Those who associate Rumiko Takahashi with demon dog boys or water-induced gender-switching may be in for a surprise with this series. Although Takahashi has made a name for herself with long-running titles like Ranma ½ and Inu-Yasha, the Anthology series proves that she's just as adept at spinning tales within a smaller framework, set in modern-day Japan. The production values of this anime hold things back a bit, but after each episode you'll be sure to find yourself saying, "What a great story! Where did she get that kind of an idea? And those kinds of characters?" With lots of humor and heart, this series is perfect for those who like clever, down-to-earth stories in manageable doses.
In a world of 26-episode epics, the short story format is often overlooked, and even "episodic" anime has character continuity to tie everything together. The Takahashi Anthology abandons all that and introduces a new cast of characters and a new setting each time. This structure has its advantages: a guaranteed climax or turning point in each episode, a compact and easy-to-follow plot, and independence from previous episodes. Despite the restrictions, each story is highly original in its own way. Takahashi's creativity goes full blast in the comedy stories: "The Tragedy of P" is sitcom at its best as the penguin secret becomes harder and harder to keep, and "Middle-Aged Teen" takes a simple idea—an older man acting like a kid—and keeps viewers hooked as he tries to get his memory back. "Merchant of Romance," with its bittersweet love story, reveals Takahashi's soft side, and the conclusion goes for a direct hit on your heart despite the characters' complex feelings. Although there aren't any hyperactive action sequences in this series, the pacing moves from scene to scene at just the right speed and there's always something happening, so don't let anyone ever say that slice-of-life is boring.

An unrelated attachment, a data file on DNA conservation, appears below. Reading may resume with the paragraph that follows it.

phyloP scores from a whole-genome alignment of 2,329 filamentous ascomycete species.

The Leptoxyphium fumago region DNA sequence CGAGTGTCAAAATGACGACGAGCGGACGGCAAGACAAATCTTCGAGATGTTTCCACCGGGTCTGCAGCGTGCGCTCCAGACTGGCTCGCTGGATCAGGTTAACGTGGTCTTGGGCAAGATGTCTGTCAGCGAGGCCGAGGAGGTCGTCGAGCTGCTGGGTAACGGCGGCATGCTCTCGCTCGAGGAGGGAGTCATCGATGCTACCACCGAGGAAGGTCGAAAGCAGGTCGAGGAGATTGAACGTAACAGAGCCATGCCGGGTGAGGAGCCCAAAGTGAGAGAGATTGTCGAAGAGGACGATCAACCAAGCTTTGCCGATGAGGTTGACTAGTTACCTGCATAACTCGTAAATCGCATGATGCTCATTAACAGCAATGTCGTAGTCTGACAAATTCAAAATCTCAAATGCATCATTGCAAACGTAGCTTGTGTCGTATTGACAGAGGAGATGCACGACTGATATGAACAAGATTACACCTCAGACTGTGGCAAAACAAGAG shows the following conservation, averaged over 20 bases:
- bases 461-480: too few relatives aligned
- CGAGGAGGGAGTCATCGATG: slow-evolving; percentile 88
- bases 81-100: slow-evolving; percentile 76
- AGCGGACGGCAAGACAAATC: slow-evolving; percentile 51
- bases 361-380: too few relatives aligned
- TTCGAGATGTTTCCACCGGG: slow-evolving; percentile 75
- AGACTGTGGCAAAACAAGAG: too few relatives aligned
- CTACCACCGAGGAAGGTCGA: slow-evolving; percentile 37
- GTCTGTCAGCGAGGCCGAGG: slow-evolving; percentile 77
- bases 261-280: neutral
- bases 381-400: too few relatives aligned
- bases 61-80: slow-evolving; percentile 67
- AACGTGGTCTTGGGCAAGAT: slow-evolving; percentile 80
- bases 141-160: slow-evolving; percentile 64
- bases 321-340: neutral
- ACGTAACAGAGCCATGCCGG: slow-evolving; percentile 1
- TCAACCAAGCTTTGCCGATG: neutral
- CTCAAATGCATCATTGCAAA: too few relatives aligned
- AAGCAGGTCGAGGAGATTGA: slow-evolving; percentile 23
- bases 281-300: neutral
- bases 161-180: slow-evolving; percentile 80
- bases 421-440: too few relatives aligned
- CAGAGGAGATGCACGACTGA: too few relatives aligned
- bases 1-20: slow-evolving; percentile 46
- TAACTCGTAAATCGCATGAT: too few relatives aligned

Along with Rumiko Takahashi's infinite supply of story ideas comes an infinite supply of characters, and in the first volume alone there's a cast as varied as that of Ranma ½ (but without needing to memorize all the relationships and rivalries). Anime is notorious for its young protagonists, so when the lead character is a twenty-something mother or an aging salaryman, it's definitely a fresh take. Even if they're not in the same demographic as the viewer, these characters all share dilemmas that we can sympathize with: a desire for fair treatment, a yearning for lost love, or a need to escape the pressures of life. By the second half of each episode, it's hard not to root for the main characters as they look for a solution to their problems—something that usually takes several episodes in a more conventional anime. These short, sweet character arcs can get overly melodramatic towards the end, but like all good stories, the sense of resolution always balances out the tension that came before.